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Working on a website

March 5, 2011

I’ve been working on developing a website for my students and this is my first real attempt at web design. I’d love feedback from any design-savvy people out there. Here is what I’ve got so far. I’m trying to make a site that students (1) will find useful for learning more about my courses, and (2) can turn to for help with exegesis, language study, bibliography, etc.

I’m open to your suggestions. . . .

12 Comments leave one →
  1. Wieland permalink
    March 5, 2011 3:07 pm

    Looks good to me.
    Only thing I stumbled was the MOC banner above your courses. It looks strange to me, first the color does not fit to the rest and second it looks like an advertisement, not scholarly. I would remove it. It does not add content.

  2. March 5, 2011 3:37 pm

    Thanks, Wieland. I appreciate the feedback!

  3. March 5, 2011 6:41 pm

    The format looks good to me, and it always reassures me as to a scholar’s productivity when I see them drinking coffee. 🙂 Looking forward to there being content as well!

  4. March 6, 2011 12:53 am

    James, thanks for giving it a look. I’ve only finished three pages. I need to spend more time on the other two but I wanted to get something launched. As you know, getting started is sometimes a slow process.

  5. March 6, 2011 10:36 pm

    It looks great to me, Christopher. I really like to see scholars putting up websites with lots of good online content, teaching resources and more.

    Couldn’t resist taking a quick look at a couple of the handouts. Thanks for including the Farrer Theory in your discussion of the Synoptic Problem. Query, though, on your Marcan Priority handout. You have several arguments for Marcan Priority and then a warning in blue:

    “Caution: Q is a hypothetical document! We can refer to it with some confidence but we ought not to attempt redaction criticism on it!”

    Are you not in danger here of implying to your students that acceptance of Marcan Priority necessitates the acceptance also of the Q hypothesis?

  6. March 7, 2011 12:43 am


    Thanks for taking a look at the site. You are probably right in your critique of my Markan priority handout. This is because I tell my students that I hold (loosely) to some version of Q. I guess I’m tipping my hand. Perhaps I should leave it out. Any suggestions for how to improve the Synoptic Problem handout?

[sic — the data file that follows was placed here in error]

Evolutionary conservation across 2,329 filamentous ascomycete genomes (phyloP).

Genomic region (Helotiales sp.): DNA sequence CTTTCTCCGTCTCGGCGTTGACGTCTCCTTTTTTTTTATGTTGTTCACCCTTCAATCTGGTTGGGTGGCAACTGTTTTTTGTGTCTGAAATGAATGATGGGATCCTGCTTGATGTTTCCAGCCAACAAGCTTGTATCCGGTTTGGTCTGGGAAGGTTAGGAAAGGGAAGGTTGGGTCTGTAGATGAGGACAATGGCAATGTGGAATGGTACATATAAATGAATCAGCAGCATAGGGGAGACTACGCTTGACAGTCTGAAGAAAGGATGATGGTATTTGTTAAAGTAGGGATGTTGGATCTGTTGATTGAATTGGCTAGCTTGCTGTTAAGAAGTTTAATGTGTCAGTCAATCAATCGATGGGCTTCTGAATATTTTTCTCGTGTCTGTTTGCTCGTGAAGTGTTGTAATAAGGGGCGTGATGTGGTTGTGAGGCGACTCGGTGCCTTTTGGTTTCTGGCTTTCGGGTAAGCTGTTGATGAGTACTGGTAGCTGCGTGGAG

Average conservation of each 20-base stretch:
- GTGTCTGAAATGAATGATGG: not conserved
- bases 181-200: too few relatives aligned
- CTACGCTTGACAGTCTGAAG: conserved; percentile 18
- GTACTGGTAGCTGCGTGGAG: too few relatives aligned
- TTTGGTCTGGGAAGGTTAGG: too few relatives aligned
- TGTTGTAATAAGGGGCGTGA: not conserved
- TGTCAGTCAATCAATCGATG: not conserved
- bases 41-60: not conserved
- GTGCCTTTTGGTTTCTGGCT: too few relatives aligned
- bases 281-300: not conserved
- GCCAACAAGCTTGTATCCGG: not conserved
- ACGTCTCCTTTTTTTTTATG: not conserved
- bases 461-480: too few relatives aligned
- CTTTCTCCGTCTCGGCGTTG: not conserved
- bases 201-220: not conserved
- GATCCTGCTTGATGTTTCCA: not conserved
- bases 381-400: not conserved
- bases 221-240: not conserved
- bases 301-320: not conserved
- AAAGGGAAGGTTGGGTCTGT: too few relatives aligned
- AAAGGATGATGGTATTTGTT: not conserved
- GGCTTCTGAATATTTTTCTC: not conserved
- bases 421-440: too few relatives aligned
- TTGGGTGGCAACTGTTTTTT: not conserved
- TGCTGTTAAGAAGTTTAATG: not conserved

7. March 7, 2011 8:26 pm

    Skinner –

    From a ‘lay’ perspective, your site looks GREAT! Good job on the layout and I look forward to seeing it develop.

    Your pal in Poole,


  8. March 7, 2011 8:29 pm

    One other note… you should go to to buy your domain name and have it forwarded to your website address. I checked and is available!



  9. Wieland permalink
    March 8, 2011 11:40 am

    Regarding the Synoptic Problem:
    Hasn’t the argument from order been challenged by William Farmer?

  10. March 15, 2011 2:47 pm

    Thanks, Christopher. My point is that your handout on Marcan Priority doesn’t have anything about Q on it, but then you have a big blue warning about Q at the bottom, which implies — strongly, I think — that acceptance of Marcan Priority necessitates acceptance also of Q.

    In my opinion, the arguments you list for Marcan Priority are not that strong. Several of them include data that Griesbachians use to argue for their theory, especially (1) and (2) (cf. Wieland’s comment).

    I have attempted to lay out my own arguments for Marcan Priority in two places, The Synoptic Problem: A Way Through the Maze, Chapter 3 (for introductory students) and The Case Against Q, Chapter 2 (for more advanced students). I also have an article that argues that editorial fatigue provides a good argument for Marcan Priority — “Fatigue in the Synoptics”, New Testament Studies 44 (1998), pp. 45-58, reproduced at I also have a series of podcasts related to the Synoptic Problem, including a couple on Marcan Priority, gathered together at .

    You ask about your Synoptic Problem handout. I really like your diagrams, but I would comment that one of the difficulties with the way that the Synoptic Problem is taught — almost universally — is that people do not teach the Synoptic *Problem*. Rather, they teach solutions and in particular one solution to it. I think it is really important first to teach the problem, to explain to students the contours of the problem, to get them familiar with the data. If it’s any help, I have my first lecture handout on the SP uploaded along with an extended podcast to illustrate how I tackle the Synoptic Problem before addressing solutions to it —

    • March 15, 2011 6:01 pm


      Thanks for suggesting the resources. I’ll have to take a look at your material and update what I’ve got. The material I have on my site is about 6 or 7 years old. I put it together when I started teaching several years ago and haven’t really had time to update it. Perhaps now is a good time, especially in light of the wealth of material avaialble to help me revise it.

  11. July 8, 2011 6:54 pm

    For any site to be useful to a particular target group, it is important to offer relevant information (as you clearly do) and ideally something that will fulfil a basic need. One of the most useful and easy to provide benefits is saving people time and effort. This in turn involves knowing the needs of the people who you are looking to reach and giving them information that will achieve that goal. In our case this is not difficult and you appear to be doing well too!

    The most useful advice I can offer is to consider alternative wording for terms that are instinctive to you. Not everybody refers to topics in the same way. Hope this helps!

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